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  • Writer's pictureBryan Perkins

A Reasonable Expectation of Privacy to Your Own DNA? Not so Much.

A Reasonable Expectation of Privacy to Your Own DNA? Not so Much.

DNA – the basic building blocks of your very existence. It is within every cell that is a part of your body. It contains the unique blueprint that makes you who you are. It contains your hereditary history and medical information. It is your past, your present, and your future. It is your “secret recipe” so to speak. It is “you.”

Coke also has a secret recipe. The secret recipe for Coke is protected by the full force of our American system of justice. In 2006, the FBI launched an undercover investigation which led to the arrest and federal prosecution of three Coke employees who had conspired to sell the secret Coke recipe to “the highest bidder.” When the judge sentenced one of the conspirators, a former secretary at Coke, he imposed a severe eight year prison term. In passing this sentence, the judge exclaimed: “This is the kind of offense that cannot be tolerated in our society.”

If conspiring to steal the recipe of an inanimate substance owned by a Fortune 500 corporation is the “kind of offense that cannot be tolerated in our society,” one could only imagine the great lengths that our government must take to protect the very personal genetic code of its own citizenry. Or so it should seem. After all, “the People” are protected by the force of the Bill of Rights. So, what lengths has the Supreme Court taken to protect your private DNA from arbitrary government confiscation?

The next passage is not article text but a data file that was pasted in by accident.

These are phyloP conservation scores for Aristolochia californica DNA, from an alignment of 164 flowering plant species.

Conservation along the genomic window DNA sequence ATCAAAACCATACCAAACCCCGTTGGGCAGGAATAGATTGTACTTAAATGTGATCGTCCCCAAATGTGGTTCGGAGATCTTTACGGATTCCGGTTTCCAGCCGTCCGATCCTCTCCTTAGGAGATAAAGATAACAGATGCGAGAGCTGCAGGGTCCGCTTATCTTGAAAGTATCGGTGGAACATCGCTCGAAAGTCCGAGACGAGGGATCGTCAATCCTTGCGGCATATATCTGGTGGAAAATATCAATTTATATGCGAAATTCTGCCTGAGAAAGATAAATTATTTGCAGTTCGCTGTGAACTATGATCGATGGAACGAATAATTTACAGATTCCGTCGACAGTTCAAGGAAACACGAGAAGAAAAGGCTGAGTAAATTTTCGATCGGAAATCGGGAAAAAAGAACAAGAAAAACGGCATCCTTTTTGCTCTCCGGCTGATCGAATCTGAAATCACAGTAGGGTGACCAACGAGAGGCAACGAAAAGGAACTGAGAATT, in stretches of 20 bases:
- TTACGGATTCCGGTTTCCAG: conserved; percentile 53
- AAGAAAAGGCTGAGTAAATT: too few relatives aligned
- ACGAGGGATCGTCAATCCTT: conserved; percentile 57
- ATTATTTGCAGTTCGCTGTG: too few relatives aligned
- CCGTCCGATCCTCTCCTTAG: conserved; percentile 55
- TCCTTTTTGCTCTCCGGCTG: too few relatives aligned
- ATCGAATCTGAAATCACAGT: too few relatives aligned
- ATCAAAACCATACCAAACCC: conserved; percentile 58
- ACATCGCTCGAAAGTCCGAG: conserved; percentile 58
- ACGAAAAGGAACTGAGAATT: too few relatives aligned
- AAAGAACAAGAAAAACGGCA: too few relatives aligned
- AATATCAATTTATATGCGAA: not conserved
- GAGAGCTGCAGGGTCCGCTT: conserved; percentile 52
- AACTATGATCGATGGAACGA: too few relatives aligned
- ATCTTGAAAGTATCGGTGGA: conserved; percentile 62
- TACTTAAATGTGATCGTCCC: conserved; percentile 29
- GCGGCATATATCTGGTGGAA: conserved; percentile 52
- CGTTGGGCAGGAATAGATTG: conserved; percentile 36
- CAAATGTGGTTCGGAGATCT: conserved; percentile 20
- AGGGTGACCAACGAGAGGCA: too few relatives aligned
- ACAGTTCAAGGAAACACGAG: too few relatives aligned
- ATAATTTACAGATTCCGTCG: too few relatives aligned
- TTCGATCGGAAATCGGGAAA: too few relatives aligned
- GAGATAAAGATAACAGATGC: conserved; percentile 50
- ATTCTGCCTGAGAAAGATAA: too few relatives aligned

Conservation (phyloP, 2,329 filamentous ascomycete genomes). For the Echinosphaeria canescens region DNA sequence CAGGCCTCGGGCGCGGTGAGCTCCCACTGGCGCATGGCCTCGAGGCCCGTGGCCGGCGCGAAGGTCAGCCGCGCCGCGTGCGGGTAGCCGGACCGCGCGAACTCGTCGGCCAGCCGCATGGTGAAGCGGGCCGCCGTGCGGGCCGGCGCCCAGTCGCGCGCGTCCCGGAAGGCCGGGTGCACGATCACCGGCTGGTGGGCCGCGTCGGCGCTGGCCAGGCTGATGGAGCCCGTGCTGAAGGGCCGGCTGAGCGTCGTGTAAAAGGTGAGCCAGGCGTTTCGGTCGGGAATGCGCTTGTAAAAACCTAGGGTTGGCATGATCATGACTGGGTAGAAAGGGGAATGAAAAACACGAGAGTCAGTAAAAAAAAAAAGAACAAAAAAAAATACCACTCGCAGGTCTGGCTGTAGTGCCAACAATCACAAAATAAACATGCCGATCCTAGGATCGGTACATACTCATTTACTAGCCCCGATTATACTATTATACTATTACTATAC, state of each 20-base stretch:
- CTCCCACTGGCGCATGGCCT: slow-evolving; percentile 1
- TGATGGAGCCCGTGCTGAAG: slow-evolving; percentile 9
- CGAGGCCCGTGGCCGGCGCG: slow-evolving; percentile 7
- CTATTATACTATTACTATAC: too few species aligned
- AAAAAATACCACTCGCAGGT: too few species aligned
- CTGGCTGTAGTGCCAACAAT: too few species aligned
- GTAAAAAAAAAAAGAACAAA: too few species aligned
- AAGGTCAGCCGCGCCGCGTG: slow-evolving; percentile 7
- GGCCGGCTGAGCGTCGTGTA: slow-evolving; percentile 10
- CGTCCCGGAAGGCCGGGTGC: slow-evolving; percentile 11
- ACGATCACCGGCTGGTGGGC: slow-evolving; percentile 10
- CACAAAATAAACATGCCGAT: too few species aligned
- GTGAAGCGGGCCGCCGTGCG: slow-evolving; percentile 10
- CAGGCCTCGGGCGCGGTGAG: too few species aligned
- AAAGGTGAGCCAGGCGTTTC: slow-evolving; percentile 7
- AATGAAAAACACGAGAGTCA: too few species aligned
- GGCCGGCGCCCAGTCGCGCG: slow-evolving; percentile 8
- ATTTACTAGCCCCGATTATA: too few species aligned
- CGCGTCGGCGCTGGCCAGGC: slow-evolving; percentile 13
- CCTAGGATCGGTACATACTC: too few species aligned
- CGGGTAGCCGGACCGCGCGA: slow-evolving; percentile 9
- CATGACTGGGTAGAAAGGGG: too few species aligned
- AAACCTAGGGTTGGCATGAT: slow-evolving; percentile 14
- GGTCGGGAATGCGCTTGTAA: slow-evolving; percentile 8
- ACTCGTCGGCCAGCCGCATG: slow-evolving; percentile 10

In 2013, the United States Supreme Court decided the case of Maryland v. King. In King, the Supreme Court held that if the police arrest you for a serious crime (not convicted — just arrested) then as part of the identification procedure (similar to taking your mug shot and fingerprints) the police can take a sample of your DNA. It can do this even when the DNA that is confiscated has nothing to do with the offense for which you are arrested.

In his dissent, Justice Scalia saw the absurdity of the majority’s decision. Justice Scalia began by pointing out the most basic premise that must have been purposely ignored by the majority.”The Fourth Amendment forbids searching a person for evidence of a crime when there is no basis for believing the person is guilty of the crime or is in possession of incriminating evidence. That prohibition is categorical and without exception; it lies at the very heart of the Fourth Amendment.”

Scalia then went on to show the disingenuous nature of the majority’s claim that taking an arrested person’s DNA had anything at all to do with the identification procedure, especially in light of the fact that it took weeks for the DNA to be analyzed, well after the arrestee had already been identified and put into the court system. This of course is just the pretext that is used by the government to obtain your private information. Then your private data can be placed in the government’s database in the hopes of solving past crimes.

Scalia concluded as follows: “Today’s judgment will, to be sure, have the beneficial effect of solving more crimes; then again, so would the taking of DNA samples from anyone who flies on an airplane (surely the Transportation Security Administration needs to know the ‘identity’ of the flying public), applies for a driver’s license, or attends a public school. Perhaps the construction of such a genetic panopticon is wise. But I doubt that the proud men who wrote the charter of our liberties would have been so eager to open their mouths for royal inspection.”

Reading that last line gave me the absurd image of a proud George Washington, Thomas Jefferson, and James Madison all lined-up with their mouths held dutifully agape as the King’s soldiers put their fingers inside of their mouths to get a sample of their spit. Of course, those great men would have never allowed that to happen, or at best, there would have been some soldiers of the Crown with missing fingers.

So, the next time your drink a Coke, don’t forget that your Government is more concerned about the privacy of what is in that can, than it is about protecting the privacy of you as a citizen of the United States.

Read the entire King decision.

Read the definition of “panopticon” and see why Scalia’s choice of this word was perfect.


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